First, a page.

The US has lifted most rules for those who are vaccinated against Covid-19, but a new coronavirus variant is leading Britain & the EU to move with more caution.
The split is particularly stark in Britain, which is facing the spread of a new variant, while America has essentially lifted all rules for people who are vaccinated.
Over Memorial Day weekend, 135,000 people jammed the oval at the Indianapolis 500. Restaurants across the United States were thronged with customers as mask mandates were being discarded.
The formula, which gained the Biden administration’s blessing, was succinct: In essence, if you are fully vaccinated, you can do as you please.
But while the United States appears to be trying to close the curtain on the pandemic, across the ocean, in Britain and the European Union, it is quite a different story.
Despite plunging infection levels and a surging vaccine program, parts of Europe are maintaining limits on gatherings, reimposing curbs on travel and weighing local lockdowns.
In Britain, the spread of a new highly contagious variant first detected in India has scrambled calculations just as the country planned to return to something more like prepandemic life on June 21.
Parts of Britain have decided to extend lockdown restrictions. This past week, the government tightened its travel rules, including for the fully vaccinated, by removing Portugal — the most popular remaining European tourist destination — from the list of places where Britons could fly without stringent quarantines.
And scientists are heatedly debating whether to go ahead with a June 21 reopening, with some saying that the costs of delaying it by a few weeks would pale in comparison to the damage that could be wrought by giving the variant first detected in India, known as Delta, extra opportunities to spread while people are still acquiring immunity.
Though vaccinations got off to a slow start in much of Europe, they have since helped drive down cases, as in the United States. Nevertheless, on the fundamental question of how to approach an end to coronavirus restrictions, America and Europe have diverged.
“We’re now looking at a variant where we have less knowledge about its properties,” Theo Britain has become the world’s most sophisticated laboratory for the virus’s evolution, with 60 percent of England’s coronavirus cases being analyzed through genomic sequencing. That has allowed the country to pick up on the earliest signs of dangerous variants, and made Britain a harbinger of the challenges facing even heavily vaccinated nations as newer versions of the virus reach the unvaccinated.Sanderson, a researcher at the Wellcome Sanger Institute, said of Delta. “It just means we have less certainty about what things will look like going forward.” While scientists are at odds over exactly how serious a threat the Delta variant poses to Britain, fears over its potential to undo some of the country’s hard-won progress toward reopening have crescendoed.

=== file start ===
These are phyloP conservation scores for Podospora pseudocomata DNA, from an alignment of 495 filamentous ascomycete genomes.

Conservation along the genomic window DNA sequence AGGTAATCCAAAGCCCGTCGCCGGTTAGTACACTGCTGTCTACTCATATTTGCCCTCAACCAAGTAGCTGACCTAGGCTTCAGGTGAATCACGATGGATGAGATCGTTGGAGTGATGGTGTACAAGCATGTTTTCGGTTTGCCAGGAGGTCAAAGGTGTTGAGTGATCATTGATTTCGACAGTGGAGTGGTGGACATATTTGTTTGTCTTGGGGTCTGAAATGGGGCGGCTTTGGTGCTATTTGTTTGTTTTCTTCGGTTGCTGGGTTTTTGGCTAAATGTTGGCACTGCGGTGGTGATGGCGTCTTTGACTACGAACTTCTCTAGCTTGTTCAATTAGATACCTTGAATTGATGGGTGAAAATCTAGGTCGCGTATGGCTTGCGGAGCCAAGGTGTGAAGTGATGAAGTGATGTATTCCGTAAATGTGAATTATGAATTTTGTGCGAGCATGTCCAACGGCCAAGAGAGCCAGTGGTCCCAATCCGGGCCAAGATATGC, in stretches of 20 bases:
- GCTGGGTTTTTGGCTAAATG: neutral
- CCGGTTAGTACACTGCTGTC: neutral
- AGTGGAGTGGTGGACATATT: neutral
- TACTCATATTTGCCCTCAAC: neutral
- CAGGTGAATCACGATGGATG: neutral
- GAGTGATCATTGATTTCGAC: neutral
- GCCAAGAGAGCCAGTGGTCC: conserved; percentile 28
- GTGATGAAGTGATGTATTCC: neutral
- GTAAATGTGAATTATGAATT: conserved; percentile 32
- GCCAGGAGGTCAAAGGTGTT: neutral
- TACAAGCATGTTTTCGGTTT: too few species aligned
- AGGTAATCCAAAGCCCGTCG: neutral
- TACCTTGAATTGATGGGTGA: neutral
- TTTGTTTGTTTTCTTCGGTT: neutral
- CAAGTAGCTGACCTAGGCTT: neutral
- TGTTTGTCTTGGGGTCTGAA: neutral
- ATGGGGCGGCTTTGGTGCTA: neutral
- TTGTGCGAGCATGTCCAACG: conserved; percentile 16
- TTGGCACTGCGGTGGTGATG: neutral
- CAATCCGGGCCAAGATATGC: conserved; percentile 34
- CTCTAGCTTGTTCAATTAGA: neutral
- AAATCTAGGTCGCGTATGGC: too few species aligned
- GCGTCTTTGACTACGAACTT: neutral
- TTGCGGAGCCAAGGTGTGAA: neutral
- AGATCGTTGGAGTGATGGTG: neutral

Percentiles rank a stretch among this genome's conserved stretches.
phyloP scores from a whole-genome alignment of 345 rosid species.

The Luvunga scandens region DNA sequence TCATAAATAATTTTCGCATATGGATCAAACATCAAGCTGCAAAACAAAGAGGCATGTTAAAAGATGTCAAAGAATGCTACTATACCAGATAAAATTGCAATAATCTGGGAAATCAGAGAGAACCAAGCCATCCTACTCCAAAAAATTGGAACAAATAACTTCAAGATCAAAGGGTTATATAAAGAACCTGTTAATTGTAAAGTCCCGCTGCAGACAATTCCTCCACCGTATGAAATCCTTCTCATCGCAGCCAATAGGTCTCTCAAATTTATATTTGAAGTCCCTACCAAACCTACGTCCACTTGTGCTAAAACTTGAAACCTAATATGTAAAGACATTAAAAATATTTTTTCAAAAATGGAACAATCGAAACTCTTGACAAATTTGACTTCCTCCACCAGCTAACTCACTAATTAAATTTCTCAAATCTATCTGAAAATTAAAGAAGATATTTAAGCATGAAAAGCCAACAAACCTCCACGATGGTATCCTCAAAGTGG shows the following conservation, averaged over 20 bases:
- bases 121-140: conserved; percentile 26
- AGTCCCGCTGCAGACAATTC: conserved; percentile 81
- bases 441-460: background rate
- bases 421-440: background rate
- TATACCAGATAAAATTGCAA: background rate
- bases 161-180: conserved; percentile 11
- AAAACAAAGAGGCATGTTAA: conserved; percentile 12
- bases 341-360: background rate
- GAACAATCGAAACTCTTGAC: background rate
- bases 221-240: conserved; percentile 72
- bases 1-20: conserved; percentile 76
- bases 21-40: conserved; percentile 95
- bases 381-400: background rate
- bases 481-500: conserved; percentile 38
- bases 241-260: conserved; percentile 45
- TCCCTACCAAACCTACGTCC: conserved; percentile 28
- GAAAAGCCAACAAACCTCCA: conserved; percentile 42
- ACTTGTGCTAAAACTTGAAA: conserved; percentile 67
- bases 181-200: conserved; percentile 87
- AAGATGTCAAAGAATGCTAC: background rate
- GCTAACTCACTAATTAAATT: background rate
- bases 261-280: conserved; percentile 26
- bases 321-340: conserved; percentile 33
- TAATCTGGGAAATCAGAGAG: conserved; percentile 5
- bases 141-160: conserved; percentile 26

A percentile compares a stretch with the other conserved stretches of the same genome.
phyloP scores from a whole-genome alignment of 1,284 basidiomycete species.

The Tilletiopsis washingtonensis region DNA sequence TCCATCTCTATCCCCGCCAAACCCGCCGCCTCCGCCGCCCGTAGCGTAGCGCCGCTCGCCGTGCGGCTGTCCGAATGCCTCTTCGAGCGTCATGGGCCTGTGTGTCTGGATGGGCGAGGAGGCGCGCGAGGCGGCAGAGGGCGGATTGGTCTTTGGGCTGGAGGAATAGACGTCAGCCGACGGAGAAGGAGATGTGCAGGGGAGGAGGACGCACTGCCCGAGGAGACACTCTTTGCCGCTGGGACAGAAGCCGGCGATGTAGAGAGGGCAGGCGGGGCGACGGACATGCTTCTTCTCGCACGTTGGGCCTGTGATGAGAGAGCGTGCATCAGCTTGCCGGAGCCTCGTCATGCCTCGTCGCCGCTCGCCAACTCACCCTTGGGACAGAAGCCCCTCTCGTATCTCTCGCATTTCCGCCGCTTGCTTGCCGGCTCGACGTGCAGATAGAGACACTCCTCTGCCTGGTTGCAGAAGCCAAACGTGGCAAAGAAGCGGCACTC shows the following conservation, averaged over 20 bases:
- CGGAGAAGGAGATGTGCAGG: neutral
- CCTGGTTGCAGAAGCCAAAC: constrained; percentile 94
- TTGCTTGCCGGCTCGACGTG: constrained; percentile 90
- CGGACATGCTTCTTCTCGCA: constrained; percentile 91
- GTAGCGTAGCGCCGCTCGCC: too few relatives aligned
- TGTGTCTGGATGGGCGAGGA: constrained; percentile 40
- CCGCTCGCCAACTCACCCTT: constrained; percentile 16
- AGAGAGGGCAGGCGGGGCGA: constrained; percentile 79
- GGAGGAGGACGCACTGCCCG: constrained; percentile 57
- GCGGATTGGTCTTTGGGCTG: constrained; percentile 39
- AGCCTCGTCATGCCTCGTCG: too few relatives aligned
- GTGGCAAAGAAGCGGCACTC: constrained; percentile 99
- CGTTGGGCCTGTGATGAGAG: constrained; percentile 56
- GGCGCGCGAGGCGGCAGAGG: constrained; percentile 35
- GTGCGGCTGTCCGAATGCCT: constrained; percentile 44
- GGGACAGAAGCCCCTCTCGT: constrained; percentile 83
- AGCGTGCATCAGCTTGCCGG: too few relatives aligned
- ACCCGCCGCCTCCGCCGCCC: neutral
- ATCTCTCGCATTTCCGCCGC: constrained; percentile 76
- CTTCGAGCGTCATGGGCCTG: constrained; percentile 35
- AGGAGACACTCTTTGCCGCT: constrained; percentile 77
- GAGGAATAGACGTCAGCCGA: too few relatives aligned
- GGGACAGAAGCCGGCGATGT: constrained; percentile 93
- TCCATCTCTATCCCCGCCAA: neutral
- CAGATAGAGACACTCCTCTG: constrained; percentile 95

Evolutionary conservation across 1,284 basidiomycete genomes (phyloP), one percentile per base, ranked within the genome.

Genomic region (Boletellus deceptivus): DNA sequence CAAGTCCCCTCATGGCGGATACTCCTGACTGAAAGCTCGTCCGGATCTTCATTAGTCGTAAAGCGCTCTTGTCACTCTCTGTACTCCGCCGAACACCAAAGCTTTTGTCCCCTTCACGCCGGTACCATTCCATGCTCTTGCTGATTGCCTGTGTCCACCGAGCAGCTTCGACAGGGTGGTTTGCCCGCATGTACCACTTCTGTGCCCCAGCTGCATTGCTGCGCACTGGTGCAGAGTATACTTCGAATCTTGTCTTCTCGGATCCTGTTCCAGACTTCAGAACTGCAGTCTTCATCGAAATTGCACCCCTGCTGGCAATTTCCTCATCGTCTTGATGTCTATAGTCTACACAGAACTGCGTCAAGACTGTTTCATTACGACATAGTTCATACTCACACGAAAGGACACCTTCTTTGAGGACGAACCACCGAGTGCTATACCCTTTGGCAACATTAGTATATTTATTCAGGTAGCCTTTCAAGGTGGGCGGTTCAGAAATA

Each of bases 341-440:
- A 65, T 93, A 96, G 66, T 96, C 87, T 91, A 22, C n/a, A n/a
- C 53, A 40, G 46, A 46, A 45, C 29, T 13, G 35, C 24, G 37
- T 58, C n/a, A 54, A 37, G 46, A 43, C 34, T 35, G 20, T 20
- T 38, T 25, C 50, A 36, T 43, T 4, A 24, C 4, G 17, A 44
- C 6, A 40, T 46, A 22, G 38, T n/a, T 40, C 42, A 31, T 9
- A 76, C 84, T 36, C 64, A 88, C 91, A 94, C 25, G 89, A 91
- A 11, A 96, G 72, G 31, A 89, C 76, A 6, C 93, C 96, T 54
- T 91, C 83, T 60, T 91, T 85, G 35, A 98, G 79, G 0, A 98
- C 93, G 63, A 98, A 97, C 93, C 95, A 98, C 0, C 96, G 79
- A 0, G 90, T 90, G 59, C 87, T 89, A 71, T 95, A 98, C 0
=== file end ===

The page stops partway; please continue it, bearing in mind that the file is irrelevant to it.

“The British are worrying more than any other country,” said Tim Spector, a professor of genetic epidemiology at King’s College London. “We seem to be much more receptive to the doomsday scenarios than they are in the U.S.”
Since the Delta variant arrived in Britain in March, it has rapidly outspread other versions of the virus, including the very contagious variant first identified in Britain that contributed to deadly waves around the world this winter. That, in turn, has created localized outbreaks that have nudged Covid cases up.
A top scientific adviser to the British government estimated on Friday that the Delta variant was roughly 60 percent more contagious than the earlier one from Britain. Health officials also warned that cases caused by the Delta variant might lead to a higher risk of hospitalization, though it was too early to say for certain.
The divergent strategies of European nations and the United States also reflect broader differences in how Western governments are thinking about their responsibility to unvaccinated people, scientists said.
Many American states began dramatically scaling back restrictions not long after they made all adults eligible for vaccines — whether or not levels of uptake were as high as desired. The economy has reopened, and with fully vaccinated people more protected against the Delta variant, the United States seems to be in a strong position to limit its spread.
Scientists, though, worry that the variant could soon gain ground in unvaccinated pockets of the United States, where the virus continues to sicken and kill people at elevated rates. The Biden administration is still searching for ways to overcome that vaccine hesitancy.
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